In the early 2000s and 2010s, everyone may not have known the band Paramore by name, but they certainly had heard their music. Their songs “Misery Business” and “Still into You” dominated that era and are still played frequently today. Since 2017, however, Paramore themselves have faded into the background, going silent after releasing their fifth studio album, After Laughter.
Like every good punk band, this disappearance was mainly caused by inner turmoil within the group causing several members to leave over time. All of that seems to be over now though with the band coming back together after six years for the release of their new album, This Is Why.
Paramore’s new album had a strong debut, instantly topping charts, but is this because it is a great album or because in their hiatus fans have become nostalgic and excited for any type of content? It helps that while they were gone, many of their songs experienced a resurgence of popularity on TikTok. This served to introduce their music to a new generation that was not around for their late 2000s peak.
Fans looking for nostalgia are going to be disappointed, however. In an attempt to step it up for their comeback, Paramore has matured their themes. Vastly different from their previous songs targeting a teen audience, the album starts with the titular song “This Is Why,” in which lead singer Haley Williams sings about anxiety and agoraphobia.
This new edge is seen particularly in slower punk songs like “Running Out Of Time,” “Figure 8,” “Thick Skull,” and “Liar.” “Figure 8” is also one of the best songs on the album with it being the only one that achieved a successful blend of Paramore’s old sound with something fresh. Overall, the album is reminiscent to listening to a Twilight soundtrack.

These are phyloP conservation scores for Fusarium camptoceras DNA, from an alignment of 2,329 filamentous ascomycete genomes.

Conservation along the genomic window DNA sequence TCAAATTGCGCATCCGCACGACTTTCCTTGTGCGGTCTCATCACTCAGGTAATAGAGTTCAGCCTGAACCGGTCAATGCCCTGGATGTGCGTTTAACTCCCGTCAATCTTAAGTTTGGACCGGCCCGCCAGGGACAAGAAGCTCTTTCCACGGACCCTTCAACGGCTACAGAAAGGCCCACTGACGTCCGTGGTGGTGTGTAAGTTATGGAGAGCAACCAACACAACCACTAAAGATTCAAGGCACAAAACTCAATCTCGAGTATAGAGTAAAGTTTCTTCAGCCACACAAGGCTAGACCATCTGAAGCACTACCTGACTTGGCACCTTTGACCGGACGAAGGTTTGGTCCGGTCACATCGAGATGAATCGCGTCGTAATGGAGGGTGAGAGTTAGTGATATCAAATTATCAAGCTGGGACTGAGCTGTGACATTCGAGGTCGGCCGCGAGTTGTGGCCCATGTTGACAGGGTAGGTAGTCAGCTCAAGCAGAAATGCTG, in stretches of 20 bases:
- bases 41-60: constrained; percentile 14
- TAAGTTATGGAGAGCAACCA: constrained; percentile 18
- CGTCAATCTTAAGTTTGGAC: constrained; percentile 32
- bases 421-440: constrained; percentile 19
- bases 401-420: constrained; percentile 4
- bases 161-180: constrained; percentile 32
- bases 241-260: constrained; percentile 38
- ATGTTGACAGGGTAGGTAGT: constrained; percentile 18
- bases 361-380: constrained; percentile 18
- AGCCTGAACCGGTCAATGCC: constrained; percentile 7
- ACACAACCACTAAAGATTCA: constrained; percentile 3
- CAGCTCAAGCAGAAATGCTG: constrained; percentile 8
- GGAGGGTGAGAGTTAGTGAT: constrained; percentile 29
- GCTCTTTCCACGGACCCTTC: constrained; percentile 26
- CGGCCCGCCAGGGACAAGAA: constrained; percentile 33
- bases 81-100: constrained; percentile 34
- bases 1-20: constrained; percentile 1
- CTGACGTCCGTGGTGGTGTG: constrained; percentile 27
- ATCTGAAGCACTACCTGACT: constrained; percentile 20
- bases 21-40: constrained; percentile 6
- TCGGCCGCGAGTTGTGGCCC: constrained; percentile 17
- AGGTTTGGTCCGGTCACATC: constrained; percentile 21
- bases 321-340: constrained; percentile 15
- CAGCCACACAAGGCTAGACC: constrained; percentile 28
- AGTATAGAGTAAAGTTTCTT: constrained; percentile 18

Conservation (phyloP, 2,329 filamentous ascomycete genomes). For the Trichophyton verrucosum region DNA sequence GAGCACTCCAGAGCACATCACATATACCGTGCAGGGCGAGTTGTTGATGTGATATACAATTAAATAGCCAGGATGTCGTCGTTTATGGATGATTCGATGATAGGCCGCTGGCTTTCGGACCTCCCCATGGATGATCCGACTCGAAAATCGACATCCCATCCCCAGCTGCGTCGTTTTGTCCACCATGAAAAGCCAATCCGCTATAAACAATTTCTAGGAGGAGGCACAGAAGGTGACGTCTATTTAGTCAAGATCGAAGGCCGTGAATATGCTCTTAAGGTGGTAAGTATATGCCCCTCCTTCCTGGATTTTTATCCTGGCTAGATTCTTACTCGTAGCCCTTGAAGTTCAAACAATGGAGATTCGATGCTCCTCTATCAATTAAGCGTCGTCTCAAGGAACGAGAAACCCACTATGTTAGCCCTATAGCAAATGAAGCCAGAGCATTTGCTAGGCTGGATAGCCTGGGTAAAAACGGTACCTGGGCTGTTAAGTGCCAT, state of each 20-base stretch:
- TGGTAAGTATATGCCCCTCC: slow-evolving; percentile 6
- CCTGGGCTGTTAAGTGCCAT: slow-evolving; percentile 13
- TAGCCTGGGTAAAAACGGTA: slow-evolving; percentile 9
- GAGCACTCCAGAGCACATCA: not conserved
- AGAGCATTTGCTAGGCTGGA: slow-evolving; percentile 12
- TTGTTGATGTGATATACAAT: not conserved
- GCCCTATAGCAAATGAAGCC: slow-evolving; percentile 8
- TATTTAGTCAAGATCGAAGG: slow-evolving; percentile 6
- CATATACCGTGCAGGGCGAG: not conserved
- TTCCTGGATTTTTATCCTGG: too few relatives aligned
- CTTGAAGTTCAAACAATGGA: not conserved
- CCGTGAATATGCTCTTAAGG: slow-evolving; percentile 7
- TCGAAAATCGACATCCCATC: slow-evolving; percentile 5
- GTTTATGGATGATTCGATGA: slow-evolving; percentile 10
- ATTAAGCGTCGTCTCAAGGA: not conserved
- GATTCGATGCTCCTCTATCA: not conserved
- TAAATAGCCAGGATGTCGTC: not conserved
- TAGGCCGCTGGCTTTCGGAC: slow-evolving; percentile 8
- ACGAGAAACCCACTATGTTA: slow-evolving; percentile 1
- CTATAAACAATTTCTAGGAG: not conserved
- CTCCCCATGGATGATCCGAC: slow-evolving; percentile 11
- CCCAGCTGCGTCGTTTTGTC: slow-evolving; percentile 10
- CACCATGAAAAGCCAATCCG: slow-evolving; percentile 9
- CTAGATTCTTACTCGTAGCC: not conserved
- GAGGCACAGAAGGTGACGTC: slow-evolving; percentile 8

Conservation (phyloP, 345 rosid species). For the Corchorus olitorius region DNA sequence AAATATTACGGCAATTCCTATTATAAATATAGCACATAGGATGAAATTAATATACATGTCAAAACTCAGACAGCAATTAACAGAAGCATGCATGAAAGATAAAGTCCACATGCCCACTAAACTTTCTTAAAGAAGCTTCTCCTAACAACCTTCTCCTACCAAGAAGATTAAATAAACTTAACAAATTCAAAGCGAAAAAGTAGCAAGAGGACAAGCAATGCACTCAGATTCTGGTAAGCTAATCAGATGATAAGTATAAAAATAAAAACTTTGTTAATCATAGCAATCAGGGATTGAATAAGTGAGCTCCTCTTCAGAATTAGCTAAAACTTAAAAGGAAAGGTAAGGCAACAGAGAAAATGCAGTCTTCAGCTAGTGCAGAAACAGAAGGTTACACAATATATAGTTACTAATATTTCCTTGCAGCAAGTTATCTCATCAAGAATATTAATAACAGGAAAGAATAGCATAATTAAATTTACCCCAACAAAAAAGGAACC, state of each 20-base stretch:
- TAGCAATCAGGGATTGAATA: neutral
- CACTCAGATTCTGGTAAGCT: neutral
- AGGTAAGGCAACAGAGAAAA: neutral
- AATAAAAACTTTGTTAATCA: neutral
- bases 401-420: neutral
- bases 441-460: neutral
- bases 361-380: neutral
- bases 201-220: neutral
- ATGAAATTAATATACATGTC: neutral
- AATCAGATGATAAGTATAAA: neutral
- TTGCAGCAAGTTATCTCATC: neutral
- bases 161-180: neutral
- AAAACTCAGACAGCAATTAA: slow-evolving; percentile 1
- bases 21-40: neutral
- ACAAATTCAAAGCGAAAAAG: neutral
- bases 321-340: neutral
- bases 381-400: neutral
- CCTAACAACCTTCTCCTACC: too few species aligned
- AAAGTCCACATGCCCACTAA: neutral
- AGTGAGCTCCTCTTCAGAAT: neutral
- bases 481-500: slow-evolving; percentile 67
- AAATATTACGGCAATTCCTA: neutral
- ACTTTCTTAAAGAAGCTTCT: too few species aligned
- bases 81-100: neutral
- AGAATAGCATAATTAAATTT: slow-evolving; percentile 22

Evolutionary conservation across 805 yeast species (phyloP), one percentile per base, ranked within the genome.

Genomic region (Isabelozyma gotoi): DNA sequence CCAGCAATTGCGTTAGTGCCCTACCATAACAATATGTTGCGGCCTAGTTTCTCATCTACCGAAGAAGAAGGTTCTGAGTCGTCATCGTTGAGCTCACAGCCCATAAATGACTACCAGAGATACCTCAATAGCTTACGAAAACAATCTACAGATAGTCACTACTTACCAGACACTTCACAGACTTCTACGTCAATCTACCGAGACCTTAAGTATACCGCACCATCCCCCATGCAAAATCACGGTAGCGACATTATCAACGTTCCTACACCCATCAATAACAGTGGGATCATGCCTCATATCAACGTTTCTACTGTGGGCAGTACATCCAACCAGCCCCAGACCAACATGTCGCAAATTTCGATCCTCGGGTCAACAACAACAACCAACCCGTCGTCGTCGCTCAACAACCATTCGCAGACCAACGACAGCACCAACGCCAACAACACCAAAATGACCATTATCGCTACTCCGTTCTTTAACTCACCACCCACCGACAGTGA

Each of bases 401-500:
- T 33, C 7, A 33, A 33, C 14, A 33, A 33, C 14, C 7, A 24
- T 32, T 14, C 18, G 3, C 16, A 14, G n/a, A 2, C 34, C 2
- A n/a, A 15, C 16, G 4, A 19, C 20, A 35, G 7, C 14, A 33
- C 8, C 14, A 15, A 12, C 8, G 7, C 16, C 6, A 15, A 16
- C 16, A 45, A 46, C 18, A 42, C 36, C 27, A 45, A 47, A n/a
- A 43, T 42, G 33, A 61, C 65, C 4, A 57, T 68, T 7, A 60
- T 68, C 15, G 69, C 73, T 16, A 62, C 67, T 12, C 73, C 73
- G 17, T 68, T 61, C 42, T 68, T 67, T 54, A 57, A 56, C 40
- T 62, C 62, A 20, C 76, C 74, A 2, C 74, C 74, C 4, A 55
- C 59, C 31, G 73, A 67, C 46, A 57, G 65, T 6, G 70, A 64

Despite their best attempts, many songs on the album fall flat. They rely heavily on repetition and even though the lyrics cover more adult topics, they are still juvenile in terms of actual lyricism. For example, they include a song attempting to criticize corporate men that take advantage of their power. This is one of the few songs where they include explicit words in the lyrics, but the song turns basic and childlike with Williams just singing the words “Big man, (ooh) little dignity,” over and over again.
The biggest news surrounding the album seems to be a possible lawsuit. Many fans of the band Hard-Fi are pointing out the similarities between their 2004 song “Hard To Beat” and Paramore’s “C’est Comme Ça.” This potential lawsuit is the most exciting thing the album has to offer.
The most that can be said for this album is that some of the songs are still fun to listen to, which is what their music was about before their break. In trying to escape their past sound, Paramore has lost sight of this. Their audience may have grown up, but that does not mean they are expecting the band to try their hand at social commentary. Most fans of Paramore are just listening for a fun throwback into the 2000s pop-punk, and that is what the band should have stuck to instead of creating an awkward combination of adult topics with juvenile lyrics.